In November 2006, Bryson interviewed the then British prime minister, Tony Blair, on the state of science and education.[18]

Bryson has also written two popular works on the history of the English language The Mother Tongue and Made in America — and, more recently, an update of his guide to usage, Bryson's Dictionary of Troublesome Words (published in its first edition as The Penguin Dictionary of Troublesome Words in 1983).


In 2012 Bryson sued his agent, Jed Mattes Inc., in New York County Supreme Court claiming they "failed to perform some of the most fundamental duties of an agent".[19] The case was settled out of court, with part of the settlement being that Bryson agree not to discuss it.[20]

Awards, positions and honours

Bryson in the regalia of Chancellor of Durham University, with Durham Cathedral in the background

In 2005 Bryson was appointed chancellor of Durham University,[16] succeeding the late Sir Peter Ustinov, and became more active with student activities than is common for holders of that post, even appearing in a Durham student film and promoting litter picks in the city.[21] He had praised Durham as "a perfect little city" in Notes from a Small Island. In October 2010, it was announced that Bryson would step down at the end of 2011.[22]

In May 2007, he became the president of the Campaign to Protect Rural England.[23][24] His first area of focus in this role was the establishment of an anti-littering campaign across England. He discussed the future of the countryside with Richard Mabey, Sue Clifford, Nicholas Crane, and Richard Girling at CPRE's Volunteer Conference in November 2007.[25]

Bryson has received numerous awards for his ability to communicate science with passion and enthusiasm. In 2004, he won the prestigious Aventis Prize for best general science book that year, with A Short History of Nearly Everything.[26] In 2005, the book won the EU Descartes Prize for science communication.[26] In 2005 he received the President's Award from the Royal Society of Chemistry for advancing the cause of the chemical sciences. In 2007, he won the Bradford Washburn Award from the Museum of Science in Boston, MA for contributions to the popularization of science. In 2012, he received the Kenneth B. Myer Award from the Florey Institute of Neuroscience in Melbourne, Australia.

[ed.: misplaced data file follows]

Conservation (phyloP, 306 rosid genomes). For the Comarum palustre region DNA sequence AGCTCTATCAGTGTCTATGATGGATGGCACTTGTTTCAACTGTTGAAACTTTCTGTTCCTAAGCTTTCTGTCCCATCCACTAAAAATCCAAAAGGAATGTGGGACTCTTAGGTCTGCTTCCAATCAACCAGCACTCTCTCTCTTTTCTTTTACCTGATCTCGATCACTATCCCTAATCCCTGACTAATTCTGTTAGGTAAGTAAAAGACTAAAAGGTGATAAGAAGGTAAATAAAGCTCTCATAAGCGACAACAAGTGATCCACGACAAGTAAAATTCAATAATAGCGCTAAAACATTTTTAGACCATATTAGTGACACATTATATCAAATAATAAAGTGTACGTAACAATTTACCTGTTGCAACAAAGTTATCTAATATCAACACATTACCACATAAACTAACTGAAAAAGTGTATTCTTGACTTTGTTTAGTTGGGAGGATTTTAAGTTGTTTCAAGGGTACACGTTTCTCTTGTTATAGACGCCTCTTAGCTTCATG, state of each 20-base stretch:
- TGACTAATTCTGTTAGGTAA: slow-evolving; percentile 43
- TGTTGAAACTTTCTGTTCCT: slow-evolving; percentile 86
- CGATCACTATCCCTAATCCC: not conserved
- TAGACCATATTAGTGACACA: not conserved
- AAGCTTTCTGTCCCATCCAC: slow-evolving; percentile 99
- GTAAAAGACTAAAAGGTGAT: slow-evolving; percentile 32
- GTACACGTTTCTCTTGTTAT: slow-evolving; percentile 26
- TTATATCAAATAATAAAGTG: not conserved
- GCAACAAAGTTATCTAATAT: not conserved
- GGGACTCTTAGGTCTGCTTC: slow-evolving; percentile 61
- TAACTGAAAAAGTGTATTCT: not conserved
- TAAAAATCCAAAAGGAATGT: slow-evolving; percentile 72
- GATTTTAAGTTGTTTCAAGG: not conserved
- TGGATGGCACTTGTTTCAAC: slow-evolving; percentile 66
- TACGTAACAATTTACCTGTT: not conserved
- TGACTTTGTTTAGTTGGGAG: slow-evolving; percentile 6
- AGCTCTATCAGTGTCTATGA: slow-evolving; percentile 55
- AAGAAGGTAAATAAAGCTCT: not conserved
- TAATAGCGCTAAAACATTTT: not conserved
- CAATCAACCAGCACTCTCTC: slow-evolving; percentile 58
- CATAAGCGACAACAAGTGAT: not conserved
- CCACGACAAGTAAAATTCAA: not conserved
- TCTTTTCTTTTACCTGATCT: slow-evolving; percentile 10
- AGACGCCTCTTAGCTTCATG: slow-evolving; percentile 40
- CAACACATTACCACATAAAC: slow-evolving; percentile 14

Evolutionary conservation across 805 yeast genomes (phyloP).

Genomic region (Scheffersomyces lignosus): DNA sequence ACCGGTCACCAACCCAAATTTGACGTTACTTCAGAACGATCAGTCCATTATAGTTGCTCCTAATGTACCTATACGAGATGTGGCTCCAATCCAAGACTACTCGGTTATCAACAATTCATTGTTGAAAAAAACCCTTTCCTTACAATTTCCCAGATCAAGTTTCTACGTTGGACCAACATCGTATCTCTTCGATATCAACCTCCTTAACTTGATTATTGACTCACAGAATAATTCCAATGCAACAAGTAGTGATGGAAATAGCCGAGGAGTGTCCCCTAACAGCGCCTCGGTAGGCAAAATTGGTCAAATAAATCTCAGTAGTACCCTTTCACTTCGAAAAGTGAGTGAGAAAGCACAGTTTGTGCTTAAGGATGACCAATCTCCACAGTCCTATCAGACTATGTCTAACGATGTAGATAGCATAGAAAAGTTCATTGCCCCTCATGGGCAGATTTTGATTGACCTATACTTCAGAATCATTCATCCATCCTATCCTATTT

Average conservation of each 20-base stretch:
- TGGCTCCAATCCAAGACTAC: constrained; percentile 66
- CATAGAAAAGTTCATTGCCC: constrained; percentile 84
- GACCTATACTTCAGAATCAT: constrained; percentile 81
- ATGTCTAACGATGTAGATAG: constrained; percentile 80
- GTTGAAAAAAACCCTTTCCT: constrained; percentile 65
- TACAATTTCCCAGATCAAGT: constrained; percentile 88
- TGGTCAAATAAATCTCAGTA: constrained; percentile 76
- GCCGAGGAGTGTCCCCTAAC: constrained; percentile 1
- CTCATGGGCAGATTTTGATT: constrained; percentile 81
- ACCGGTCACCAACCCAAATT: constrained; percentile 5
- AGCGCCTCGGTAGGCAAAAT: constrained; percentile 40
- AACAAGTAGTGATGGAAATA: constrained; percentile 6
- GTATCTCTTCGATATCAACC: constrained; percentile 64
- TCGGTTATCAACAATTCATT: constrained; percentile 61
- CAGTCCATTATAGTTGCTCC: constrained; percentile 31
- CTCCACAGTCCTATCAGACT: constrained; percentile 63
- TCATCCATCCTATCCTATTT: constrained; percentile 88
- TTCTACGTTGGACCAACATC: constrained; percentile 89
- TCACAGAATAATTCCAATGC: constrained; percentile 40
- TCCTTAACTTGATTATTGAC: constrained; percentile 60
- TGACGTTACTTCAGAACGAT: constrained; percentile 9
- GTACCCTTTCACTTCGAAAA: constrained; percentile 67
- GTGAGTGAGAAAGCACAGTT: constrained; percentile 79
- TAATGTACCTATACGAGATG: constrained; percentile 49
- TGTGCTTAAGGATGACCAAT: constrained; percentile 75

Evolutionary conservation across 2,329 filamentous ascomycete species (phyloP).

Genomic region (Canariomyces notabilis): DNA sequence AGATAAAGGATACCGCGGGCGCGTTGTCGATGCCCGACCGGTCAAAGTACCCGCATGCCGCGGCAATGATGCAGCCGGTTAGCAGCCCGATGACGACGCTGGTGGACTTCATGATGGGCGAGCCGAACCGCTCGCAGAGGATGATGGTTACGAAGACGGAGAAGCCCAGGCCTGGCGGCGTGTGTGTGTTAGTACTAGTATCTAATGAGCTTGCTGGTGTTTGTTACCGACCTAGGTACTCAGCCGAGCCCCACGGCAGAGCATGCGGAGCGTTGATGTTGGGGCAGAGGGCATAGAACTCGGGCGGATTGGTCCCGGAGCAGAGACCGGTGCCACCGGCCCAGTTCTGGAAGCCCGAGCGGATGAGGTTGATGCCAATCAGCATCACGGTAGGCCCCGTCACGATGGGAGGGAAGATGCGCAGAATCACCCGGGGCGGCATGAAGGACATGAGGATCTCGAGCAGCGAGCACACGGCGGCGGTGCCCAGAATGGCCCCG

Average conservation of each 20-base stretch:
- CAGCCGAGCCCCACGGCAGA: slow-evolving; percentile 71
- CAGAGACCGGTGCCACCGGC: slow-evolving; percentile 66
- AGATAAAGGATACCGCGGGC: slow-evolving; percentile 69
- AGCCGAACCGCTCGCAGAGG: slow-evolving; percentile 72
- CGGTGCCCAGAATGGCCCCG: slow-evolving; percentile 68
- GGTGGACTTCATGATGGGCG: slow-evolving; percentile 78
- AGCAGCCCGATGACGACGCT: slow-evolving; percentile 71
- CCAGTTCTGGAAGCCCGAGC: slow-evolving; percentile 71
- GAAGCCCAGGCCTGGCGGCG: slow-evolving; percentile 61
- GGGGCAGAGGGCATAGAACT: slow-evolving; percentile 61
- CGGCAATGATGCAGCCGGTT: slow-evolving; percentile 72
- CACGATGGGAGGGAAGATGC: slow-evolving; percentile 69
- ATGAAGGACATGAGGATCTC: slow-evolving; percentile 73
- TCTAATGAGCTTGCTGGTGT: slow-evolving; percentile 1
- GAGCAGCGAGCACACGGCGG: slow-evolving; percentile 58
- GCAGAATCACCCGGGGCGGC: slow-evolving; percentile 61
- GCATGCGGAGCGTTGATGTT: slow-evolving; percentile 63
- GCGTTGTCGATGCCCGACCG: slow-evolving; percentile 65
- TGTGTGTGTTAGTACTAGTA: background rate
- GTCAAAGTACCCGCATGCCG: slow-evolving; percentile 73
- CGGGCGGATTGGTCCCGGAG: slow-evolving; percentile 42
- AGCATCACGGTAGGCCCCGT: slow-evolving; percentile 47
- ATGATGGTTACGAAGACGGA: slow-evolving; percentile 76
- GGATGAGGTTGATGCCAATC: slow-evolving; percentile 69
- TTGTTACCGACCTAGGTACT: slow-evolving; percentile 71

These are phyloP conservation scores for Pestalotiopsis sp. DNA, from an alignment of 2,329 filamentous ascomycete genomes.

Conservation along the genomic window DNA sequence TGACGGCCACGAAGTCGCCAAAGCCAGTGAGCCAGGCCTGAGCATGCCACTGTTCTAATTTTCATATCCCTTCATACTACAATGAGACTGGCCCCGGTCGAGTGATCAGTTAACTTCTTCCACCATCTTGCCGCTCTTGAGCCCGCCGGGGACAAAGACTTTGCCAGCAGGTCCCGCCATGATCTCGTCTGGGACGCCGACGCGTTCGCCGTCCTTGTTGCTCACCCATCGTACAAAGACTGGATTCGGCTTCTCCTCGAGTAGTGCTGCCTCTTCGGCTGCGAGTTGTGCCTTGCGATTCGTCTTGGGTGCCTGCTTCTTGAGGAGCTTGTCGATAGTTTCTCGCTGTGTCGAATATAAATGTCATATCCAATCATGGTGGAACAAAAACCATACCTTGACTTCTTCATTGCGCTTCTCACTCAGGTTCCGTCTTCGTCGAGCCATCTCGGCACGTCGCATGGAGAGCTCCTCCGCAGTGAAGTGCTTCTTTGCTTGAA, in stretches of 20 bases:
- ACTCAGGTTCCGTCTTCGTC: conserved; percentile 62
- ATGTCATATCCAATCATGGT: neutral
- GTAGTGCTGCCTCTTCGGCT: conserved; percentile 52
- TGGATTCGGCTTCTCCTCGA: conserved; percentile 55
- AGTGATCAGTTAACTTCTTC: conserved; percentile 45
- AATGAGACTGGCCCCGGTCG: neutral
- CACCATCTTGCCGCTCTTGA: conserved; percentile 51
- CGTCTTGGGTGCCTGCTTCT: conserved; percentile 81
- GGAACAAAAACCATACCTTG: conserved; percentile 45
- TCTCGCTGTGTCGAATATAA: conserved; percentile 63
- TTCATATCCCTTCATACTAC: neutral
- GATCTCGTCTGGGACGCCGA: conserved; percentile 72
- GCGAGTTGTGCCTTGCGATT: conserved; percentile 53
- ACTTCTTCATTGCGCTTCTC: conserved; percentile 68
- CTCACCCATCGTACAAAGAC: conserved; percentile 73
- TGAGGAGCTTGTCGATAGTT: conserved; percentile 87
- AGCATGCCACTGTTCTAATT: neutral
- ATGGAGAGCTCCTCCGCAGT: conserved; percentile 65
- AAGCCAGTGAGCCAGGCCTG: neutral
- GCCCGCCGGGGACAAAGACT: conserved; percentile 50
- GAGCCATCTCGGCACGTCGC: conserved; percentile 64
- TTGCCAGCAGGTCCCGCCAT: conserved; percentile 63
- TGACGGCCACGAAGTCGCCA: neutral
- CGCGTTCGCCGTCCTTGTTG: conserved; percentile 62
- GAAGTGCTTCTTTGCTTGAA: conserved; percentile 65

With the Royal Society of Chemistry the Bill Bryson prize for Science Communication was established in 2005. [27] The competition engages students from around the world in explaining science to non-experts.

He was awarded an honorary OBE for his contribution to literature on 13 December 2006.[28] The following year, he was awarded the James Joyce Award by the Literary and Historical Society of University College Dublin. After he received British Citizenship his OBE was made substantive.

In 2011 he won the Golden Eagle Award from the Outdoor Writers and Photographers Guild.[29] On 22 November 2012, Durham University officially renamed the Main Library the Bill Bryson Library for his contributions as the university's 11th chancellor (2005–11).[30][31]

Bryson was elected an Honorary Fellow of the Royal Society (FRS) in 2013,[32] becoming the first non-Briton upon whom this honour has been conferred.[33][34] His biography at the Society reads: "Bill Bryson is a popular author who is driven by a deep curiosity for the world we live in. Bill's books and lectures demonstrate an abiding love for science and an appreciation for its social importance. His international bestseller, A Short History of Nearly Everything (2003), is widely acclaimed for its accessible communication of science and has since been adapted for children."

In 2006 Frank Cownie, the mayor of Des Moines, awarded Bryson the key to the city and announced that 21 October 2006 would be known as "Bill Bryson, The Thunderbolt Kid, Day".[35]

In January 2007, he was the Schwartz Visiting Fellow at the Pomfret School in Connecticut.[36]

Honorary doctorates



Bryson has written the following books:

Title Publication Date Genre Notes
The Palace under the Alps and Over 200 Other Unusual, Unspoiled and Infrequently Visited Spots in 16 European Countries[45] 1985-01-? Travel
The Lost Continent: Travels in Small-Town America 1989-08-? Travel
The Mother Tongue: English and How It Got That Way (U.S.) / Mother Tongue: The English Language (UK) 1990-06-01 Language Adapted for Journeys in English in 2004 for BBC Radio 4.
Neither Here Nor There: Travels in Europe 1992-02-01 Travel Featuring Stephen Katz
Made in America (UK) / Made in America: An Informal History of the English Language in the United States (U.S.) 1994-07-04 Language
Notes from a Small Island 1996-05-16 Travel Adapted for television by Carlton Television in 1998.